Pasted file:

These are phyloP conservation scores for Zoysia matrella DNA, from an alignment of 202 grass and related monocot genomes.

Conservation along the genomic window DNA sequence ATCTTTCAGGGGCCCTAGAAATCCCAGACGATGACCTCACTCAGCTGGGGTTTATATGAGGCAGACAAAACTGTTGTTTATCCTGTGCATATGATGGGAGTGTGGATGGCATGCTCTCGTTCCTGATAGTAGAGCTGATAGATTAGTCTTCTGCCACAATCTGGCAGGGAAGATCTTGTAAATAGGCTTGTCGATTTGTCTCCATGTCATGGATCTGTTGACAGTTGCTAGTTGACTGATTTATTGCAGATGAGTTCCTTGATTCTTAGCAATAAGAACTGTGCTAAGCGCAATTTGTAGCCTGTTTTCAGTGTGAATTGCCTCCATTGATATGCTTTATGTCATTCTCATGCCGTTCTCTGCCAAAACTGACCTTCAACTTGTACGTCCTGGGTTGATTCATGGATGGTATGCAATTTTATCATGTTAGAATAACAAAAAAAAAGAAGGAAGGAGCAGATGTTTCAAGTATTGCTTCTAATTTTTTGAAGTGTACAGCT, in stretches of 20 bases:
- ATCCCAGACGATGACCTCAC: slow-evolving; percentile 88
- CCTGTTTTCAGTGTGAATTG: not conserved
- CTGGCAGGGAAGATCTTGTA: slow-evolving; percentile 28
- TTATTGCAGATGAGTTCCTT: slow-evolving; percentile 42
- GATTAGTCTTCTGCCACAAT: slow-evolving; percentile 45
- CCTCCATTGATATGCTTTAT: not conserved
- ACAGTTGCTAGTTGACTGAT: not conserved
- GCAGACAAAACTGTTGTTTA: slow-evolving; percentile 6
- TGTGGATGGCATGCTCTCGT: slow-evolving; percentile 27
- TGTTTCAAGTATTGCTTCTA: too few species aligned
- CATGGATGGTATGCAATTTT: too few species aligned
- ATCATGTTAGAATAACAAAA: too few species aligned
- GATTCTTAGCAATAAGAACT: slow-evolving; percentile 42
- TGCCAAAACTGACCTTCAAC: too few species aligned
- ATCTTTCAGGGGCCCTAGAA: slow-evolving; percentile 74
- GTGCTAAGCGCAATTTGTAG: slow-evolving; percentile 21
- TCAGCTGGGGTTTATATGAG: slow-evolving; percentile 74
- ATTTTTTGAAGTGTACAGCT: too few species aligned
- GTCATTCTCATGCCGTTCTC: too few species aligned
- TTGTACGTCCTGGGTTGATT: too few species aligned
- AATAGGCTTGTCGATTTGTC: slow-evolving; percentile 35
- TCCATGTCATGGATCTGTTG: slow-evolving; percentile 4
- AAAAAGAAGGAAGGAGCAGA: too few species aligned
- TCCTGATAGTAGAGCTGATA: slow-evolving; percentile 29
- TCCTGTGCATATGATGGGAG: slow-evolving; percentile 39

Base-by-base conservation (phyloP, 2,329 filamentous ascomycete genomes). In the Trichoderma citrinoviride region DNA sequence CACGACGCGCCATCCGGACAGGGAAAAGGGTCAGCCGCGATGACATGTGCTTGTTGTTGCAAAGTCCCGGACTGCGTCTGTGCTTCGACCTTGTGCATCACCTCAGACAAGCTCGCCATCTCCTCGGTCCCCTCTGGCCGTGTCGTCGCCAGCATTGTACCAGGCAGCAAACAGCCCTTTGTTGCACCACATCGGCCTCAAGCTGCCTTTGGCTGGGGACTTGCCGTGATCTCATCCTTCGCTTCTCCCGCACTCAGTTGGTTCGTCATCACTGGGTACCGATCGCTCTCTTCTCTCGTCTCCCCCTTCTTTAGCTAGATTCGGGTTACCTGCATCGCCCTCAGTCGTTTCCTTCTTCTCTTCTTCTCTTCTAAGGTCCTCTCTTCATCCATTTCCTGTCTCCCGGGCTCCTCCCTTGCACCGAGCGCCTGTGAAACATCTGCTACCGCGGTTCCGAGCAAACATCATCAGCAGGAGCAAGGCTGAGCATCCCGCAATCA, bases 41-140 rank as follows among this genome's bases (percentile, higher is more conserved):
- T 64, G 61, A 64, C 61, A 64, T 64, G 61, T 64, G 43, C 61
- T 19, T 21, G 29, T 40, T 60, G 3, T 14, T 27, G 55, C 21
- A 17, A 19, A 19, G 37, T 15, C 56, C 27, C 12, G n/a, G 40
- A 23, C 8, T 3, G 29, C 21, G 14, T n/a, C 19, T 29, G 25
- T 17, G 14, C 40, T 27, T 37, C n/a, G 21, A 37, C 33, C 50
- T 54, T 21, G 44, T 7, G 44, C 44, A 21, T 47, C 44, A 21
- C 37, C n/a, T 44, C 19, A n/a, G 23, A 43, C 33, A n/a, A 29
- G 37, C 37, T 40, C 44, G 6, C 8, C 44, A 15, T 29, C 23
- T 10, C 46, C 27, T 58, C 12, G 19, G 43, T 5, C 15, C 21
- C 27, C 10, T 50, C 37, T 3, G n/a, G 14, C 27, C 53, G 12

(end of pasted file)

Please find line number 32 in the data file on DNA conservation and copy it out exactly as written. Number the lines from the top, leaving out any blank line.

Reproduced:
- A 23, C 8, T 3, G 29, C 21, G 14, T n/a, C 19, T 29, G 25